Neuse River Golden Retiever Rescue
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Neuse River Golden Retiever Rescue

Feeling Hot, Hot, Hot.....Spots

by User Not Found | Mar 17, 2013

Hot Spots

It’s been raining here a lot….I mean a lot.  And by a lot, I mean my backyard is a swamp and every time I open the door to let the dogs in, they roll their eyes, sigh loudly and reluctantly sit down to wait for their feet to be wiped.  This doesn’t stop them from coming in, laying on their beds and licking their feet clean.  I stop them of course, partly because it’s annoying and partly because licking only makes everything worse.  Friday night as I was sitting on the couch watching TV (oh yes my life is this exciting, believe it), Gus limped into the living room toward the big squishy dog bed.  I parked myself on the floor next to him and carefully checked over his feet.  I didn’t have to investigate long before I found and smelled the problem.

This is Gus’s foot with a hot spot

Any questions?

This happens every year for Gus, not usually because of the rain, but because of his allergies.  It’s a little early thanks to the swamp that is my backyard, but treatment is still the same and it does not require a trip to the vet!  Hooray!  Hot spots are common for golden retrievers.  Common places are armpits, feet, necks/chests and groins.  Fancy Science Term Alert! Acute Moist Dermatitis, or hot spots, are red, wet, hot and irritated lesions.  They pop up out of nowhere and grow like wildfire within hours, mostly because dogs tend to lick, chew and scratch the area….as I said before….making things worse.  By this point, they are super painful and cause poor Gus to limp.  Allergies, fleas and other insect bites many times will cause the beginning of what will quickly become a hot spot.  But so can stress or boredom….they lick and chew when we don’t give them anything else to do!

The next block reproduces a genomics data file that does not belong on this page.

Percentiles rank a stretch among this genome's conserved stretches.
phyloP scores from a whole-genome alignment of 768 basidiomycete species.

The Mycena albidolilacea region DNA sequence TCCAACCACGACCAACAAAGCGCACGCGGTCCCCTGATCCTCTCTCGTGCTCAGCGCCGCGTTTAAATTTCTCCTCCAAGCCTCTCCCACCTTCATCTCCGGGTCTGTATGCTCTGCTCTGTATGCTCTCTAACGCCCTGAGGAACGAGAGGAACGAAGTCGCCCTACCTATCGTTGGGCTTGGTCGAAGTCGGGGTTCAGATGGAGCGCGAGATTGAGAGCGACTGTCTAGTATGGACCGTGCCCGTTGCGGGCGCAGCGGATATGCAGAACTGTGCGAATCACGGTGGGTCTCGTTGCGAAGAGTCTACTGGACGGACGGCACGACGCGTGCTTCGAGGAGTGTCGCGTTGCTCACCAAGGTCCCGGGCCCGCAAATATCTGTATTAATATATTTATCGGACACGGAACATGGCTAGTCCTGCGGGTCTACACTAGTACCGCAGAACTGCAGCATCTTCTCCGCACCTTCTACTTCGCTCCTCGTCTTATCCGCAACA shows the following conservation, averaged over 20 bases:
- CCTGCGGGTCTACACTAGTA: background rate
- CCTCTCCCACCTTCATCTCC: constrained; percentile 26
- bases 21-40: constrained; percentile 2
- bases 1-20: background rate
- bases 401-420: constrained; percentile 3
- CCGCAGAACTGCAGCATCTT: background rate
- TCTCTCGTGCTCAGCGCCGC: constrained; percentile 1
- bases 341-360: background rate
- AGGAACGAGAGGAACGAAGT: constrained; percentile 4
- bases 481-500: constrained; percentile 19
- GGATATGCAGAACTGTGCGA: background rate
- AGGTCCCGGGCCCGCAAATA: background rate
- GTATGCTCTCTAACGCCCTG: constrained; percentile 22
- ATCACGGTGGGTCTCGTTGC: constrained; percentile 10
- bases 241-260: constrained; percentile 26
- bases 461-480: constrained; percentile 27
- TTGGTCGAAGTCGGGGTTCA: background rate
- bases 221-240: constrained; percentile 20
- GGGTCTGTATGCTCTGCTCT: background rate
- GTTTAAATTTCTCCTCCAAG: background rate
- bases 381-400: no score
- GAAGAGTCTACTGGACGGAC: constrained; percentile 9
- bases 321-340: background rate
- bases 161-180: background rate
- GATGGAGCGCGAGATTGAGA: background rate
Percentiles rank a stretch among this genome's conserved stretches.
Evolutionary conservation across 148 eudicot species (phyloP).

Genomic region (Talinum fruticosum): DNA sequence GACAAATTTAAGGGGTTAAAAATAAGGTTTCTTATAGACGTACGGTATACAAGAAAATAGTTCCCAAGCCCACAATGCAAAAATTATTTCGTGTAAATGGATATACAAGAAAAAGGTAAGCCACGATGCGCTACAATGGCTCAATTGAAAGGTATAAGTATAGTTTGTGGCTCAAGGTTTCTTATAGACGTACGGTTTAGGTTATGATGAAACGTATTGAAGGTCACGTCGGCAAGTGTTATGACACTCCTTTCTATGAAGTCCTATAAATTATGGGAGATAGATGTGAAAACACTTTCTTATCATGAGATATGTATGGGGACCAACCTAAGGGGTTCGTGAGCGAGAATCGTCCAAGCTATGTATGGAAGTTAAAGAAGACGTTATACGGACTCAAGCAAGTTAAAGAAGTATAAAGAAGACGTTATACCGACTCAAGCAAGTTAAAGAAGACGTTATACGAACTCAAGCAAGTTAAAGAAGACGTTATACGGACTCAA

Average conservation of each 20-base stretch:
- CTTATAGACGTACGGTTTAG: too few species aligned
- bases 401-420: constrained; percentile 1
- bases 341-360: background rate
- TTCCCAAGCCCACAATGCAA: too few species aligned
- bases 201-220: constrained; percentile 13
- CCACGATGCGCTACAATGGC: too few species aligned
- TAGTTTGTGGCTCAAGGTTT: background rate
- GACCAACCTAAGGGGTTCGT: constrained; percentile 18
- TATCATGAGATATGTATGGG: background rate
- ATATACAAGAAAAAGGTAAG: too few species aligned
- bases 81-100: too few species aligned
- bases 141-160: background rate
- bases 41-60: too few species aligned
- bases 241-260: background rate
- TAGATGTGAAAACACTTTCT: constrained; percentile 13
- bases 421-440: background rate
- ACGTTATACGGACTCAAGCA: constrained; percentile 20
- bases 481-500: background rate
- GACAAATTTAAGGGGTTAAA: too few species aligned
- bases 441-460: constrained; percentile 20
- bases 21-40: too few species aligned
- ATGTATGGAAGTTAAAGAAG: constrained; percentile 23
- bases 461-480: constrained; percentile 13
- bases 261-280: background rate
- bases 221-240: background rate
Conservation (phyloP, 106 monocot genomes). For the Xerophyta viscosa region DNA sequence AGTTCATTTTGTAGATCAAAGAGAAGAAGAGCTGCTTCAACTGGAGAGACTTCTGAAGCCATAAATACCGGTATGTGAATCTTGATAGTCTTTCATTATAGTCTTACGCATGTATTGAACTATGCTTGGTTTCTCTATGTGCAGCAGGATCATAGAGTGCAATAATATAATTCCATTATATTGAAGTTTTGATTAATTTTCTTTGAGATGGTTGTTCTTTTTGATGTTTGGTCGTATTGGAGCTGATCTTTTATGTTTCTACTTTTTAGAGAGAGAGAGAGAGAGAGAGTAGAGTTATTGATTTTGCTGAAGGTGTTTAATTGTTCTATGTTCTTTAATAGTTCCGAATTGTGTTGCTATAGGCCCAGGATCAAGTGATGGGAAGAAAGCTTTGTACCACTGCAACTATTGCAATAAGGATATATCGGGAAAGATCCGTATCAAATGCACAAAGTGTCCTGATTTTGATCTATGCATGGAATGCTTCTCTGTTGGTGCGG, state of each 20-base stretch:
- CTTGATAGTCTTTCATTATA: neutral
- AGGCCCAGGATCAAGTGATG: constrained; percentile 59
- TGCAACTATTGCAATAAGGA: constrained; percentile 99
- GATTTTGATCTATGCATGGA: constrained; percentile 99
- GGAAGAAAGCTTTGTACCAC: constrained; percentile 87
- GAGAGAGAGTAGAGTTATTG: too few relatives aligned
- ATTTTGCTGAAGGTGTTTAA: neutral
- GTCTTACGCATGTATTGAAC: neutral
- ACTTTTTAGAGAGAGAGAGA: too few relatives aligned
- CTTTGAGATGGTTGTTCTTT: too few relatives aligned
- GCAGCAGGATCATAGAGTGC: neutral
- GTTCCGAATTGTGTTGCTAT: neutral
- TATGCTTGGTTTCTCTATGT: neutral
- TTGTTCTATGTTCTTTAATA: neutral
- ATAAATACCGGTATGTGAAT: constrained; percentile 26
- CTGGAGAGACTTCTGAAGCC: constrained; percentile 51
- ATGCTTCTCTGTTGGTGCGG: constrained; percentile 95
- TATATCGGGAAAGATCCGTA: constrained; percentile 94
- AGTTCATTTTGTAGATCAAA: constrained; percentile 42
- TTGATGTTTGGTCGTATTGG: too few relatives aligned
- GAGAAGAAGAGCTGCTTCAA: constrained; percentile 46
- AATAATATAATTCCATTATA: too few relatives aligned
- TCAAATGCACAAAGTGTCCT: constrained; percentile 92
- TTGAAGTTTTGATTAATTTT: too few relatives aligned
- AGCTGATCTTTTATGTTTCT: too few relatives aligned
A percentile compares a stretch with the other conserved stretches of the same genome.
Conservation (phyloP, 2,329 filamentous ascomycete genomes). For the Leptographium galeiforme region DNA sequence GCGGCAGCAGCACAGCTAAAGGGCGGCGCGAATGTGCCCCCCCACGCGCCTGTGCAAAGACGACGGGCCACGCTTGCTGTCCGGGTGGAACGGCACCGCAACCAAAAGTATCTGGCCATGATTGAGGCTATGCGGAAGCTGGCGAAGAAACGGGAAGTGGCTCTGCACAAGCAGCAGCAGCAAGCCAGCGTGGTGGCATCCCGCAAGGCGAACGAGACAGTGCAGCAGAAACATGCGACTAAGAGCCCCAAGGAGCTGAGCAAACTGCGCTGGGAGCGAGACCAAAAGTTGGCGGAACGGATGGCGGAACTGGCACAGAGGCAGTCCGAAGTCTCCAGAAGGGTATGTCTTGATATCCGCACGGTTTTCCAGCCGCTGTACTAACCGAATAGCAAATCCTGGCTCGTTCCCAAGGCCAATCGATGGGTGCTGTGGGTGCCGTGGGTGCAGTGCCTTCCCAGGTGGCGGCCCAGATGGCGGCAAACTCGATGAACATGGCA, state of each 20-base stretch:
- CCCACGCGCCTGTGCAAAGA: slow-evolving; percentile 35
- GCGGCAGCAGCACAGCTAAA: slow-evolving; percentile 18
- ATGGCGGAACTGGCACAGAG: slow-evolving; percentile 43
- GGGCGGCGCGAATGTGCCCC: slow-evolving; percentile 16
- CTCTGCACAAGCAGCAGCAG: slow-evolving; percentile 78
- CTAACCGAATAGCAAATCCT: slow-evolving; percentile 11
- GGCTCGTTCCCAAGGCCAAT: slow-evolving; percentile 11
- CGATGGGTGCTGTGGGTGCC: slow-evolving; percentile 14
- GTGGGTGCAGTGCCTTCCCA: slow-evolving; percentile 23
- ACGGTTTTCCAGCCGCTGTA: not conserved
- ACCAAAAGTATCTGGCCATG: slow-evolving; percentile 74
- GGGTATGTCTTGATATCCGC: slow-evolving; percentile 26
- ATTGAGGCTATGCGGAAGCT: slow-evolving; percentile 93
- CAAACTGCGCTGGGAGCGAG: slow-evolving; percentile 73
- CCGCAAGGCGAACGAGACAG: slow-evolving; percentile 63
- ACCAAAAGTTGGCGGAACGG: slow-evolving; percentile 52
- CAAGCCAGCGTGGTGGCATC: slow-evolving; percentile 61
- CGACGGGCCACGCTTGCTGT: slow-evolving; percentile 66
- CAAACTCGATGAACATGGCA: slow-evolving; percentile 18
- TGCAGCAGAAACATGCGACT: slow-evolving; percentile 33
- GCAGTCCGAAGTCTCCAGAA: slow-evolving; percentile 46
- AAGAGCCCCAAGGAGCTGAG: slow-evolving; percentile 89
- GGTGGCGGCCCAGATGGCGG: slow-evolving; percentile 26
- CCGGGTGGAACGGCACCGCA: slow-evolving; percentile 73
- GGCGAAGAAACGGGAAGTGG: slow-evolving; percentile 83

Half the battle with common problems like this is to make them unhappy or do the opposite of what caused them in the first place.  A hot spot is wet, red, hot and angry, but that’s where it thrives.  Yeast and bacteria from your dog’s mouth and that live on the skin are thrilled to have a warm, wet environment (remember floppy ears are warm blankets) so to keep it from growing and building, the simple answer is….dry it out and cool it off.  If you have a hot spot somewhere else than a foot, you can shave the hair.  Just use a plain old hair clipper you can get at the drug store for twelve bucks.  Don’t worry, it will grow back!  The hair helps trap dirt and moisture so get rid of it!  Now you have access to clean it with some soap and water and dry it out really well, use a hair dryer (on the cool setting) if you can.  Now Gus will demonstrate:

For most hot spots, I use Gold Bond Medicated Powder….

This happens to be the foot powder.  I make him lay back so he doesn’t inhale any of the powder and squeeze some in between the pads.

Next I cover his foot with something, in this case, a nice old tube sock.